It’s never going to change, Right?

I can’t imagine myself getting any older.  I look in the mirror and see the same man I saw 30 years ago. My hair is gray, my beard is white, and my face is wrinkled and lined.  My body is growing soft, and losing strength every day.  There’s hair growing in places I wouldn’t have ever imagined possible.  Yet I am just me.  I have the same fears, the same insecurities, and the doubts that I’ve always had.

When I was in my 20’s and 30’s, I couldn’t imagine living past 40.   I had no idea at the time that I was bipolar, but I was already going through the extreme mood swings, and especially during the depressions it just didn’t seem possible to live that long.  I was miserable so much of the time; I couldn’t see myself enduring that kind of pain indefinitely.  There was a really bad depression when I was 29, and I wasn’t able to work for 7 years.  It had to end, didn’t it?  There were a couple of suicide attempts, and I figured it was only a matter of time before I succeeded.  And 40 seemed so old!

And yet, my 40th birthday came and went.

The early 40’s were actually a great time.  After the depression came a long period of hypo mania, and I was riding high.  There were better and better jobs, more and more money, and I was accomplishing things I’d never thought possible.  I actually started planning for a retirement.  But at the same time, in my head I was still a young man.  Yes, I was planning ahead, but I was thinking early retirement.  With all the money rolling in, my expectation was I’d be able to stop working by 55.  That seemed so far away though, and I it didn’t feel like growing old.  But at least I felt like I had a future.

And then I turned 50.

It was incredible!  50 was SO old when I was growing up.  Of course, back then 50 was not what it is today.  Divorces were rare, and couples had settled into growing old together.  These days, most of us are on our second (or third…or forth) marriages, and starting over each time kind of resets the clock.  Where it was once unthinkable to be going out and partying after marriage, we now find ourselves single again in our 40’s and 50’s, and we go back to the fun things we did when we were kids.  You aren’t going to meet anyone new by sitting at home and working in the yard; you have to get out and socialize.  And that’s exactly what I did.  It’s difficult to think of yourself as mature when you’re going out every night drinking and dancing, and the thrill and excitement of new relationships is just like it was the first time.  As a young man I can remember looking at older women and thinking there is NO way I could ever have sex with someone like that.  And now?   I think nothing of it, and in fact, I seek it out.  Bodies that would have been so repulsive 30 years ago are beautiful and sexy.  But it’s all a matter of perspective.  The lady I’ve been seeing lately doesn’t look a day over 40, yet she’s the same age as I am.  I have no idea how she looks to others; she may appear to be exactly as old as she really is.  But in my eyes, she’s young and attractive.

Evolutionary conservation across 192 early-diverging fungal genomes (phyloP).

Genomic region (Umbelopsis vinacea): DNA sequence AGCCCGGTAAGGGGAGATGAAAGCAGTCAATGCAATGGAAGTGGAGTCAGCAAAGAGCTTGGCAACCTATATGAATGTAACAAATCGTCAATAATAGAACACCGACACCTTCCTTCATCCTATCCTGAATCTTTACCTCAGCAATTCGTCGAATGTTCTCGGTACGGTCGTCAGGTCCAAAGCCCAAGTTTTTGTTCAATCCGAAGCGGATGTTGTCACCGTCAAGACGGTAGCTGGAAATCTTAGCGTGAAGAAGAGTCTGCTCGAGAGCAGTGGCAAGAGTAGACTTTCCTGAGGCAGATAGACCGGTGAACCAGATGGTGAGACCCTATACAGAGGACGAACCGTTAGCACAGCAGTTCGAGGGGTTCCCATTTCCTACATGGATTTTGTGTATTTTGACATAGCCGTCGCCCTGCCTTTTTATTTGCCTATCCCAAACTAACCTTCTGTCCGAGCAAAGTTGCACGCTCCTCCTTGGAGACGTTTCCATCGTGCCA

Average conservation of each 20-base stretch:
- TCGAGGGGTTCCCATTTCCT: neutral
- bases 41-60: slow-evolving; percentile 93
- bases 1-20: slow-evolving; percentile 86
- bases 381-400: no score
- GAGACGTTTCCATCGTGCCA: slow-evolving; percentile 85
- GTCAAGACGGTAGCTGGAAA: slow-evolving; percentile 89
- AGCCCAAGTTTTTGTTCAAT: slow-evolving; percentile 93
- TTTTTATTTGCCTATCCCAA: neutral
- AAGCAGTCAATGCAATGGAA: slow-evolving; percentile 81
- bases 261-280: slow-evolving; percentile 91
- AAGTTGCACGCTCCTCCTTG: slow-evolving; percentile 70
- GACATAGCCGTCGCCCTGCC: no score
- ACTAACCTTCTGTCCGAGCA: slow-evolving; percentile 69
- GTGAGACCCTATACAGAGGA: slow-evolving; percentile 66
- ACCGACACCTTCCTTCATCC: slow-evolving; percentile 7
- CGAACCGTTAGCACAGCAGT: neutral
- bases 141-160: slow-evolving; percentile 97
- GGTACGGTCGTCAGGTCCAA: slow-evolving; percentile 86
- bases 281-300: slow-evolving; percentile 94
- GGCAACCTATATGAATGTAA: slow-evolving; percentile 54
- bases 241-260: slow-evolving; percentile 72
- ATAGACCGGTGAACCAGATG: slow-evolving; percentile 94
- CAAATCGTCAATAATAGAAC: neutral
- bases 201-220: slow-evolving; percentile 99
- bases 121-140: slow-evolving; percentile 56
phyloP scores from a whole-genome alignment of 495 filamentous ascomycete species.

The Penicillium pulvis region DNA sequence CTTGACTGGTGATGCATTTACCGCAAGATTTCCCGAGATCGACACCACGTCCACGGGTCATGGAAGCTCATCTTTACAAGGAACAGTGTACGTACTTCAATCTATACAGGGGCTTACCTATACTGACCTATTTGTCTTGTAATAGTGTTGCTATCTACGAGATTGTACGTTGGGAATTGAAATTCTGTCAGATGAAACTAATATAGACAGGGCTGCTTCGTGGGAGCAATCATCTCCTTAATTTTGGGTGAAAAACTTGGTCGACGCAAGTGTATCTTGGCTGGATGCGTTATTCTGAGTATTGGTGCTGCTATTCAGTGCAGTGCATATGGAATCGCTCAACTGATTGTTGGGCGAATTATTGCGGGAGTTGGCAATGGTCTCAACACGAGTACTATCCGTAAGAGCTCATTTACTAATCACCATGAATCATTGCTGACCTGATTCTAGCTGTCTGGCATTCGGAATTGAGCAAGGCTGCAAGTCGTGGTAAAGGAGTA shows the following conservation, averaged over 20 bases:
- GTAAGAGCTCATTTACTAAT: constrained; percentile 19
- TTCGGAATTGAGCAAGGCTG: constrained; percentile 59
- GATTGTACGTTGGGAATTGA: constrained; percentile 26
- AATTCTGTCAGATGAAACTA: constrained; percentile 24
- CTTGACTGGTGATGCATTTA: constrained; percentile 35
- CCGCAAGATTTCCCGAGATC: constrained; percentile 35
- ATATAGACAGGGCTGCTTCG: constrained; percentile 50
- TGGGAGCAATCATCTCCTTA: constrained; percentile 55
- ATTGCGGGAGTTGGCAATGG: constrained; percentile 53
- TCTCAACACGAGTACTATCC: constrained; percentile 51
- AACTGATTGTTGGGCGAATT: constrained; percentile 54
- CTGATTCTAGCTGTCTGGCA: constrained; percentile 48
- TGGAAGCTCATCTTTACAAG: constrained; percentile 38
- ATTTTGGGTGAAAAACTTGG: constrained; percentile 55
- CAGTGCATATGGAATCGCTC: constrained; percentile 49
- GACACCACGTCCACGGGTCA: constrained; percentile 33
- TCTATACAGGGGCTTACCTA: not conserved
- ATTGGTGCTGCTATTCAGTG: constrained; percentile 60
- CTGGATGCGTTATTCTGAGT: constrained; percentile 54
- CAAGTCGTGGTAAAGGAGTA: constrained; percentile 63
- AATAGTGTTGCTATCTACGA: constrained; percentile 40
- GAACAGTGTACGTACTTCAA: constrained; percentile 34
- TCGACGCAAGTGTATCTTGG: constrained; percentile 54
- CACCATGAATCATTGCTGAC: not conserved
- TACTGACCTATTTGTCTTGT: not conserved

And I certainly don’t feel like I look my age.

I look at my peers and think that they have really aged.  The men are going bald, and the ones who still have hair are going gray.  They have pot bellies and bird legs.  They talk about sports that they are incapable of playing except possibly golf.  And isn’t golf an old man’s game?  They belong to organizations like the Lions Club, or the Elks or Masons.  They are just freakin’ old.  There’s no way I look like that!

Or is there?

The women are no better.  Even the ones I see when I’m out dancing or socializing have become doting grandmothers; posting their photos on Facebook and shopping for toys to spoil them with.  My perspective may have changed in regards to what is attractive, but the truth is they show the ravages of time just like the men.  Decorum prevents me from describing the changes they go through, but we all know what happens.

But none of that applies to me.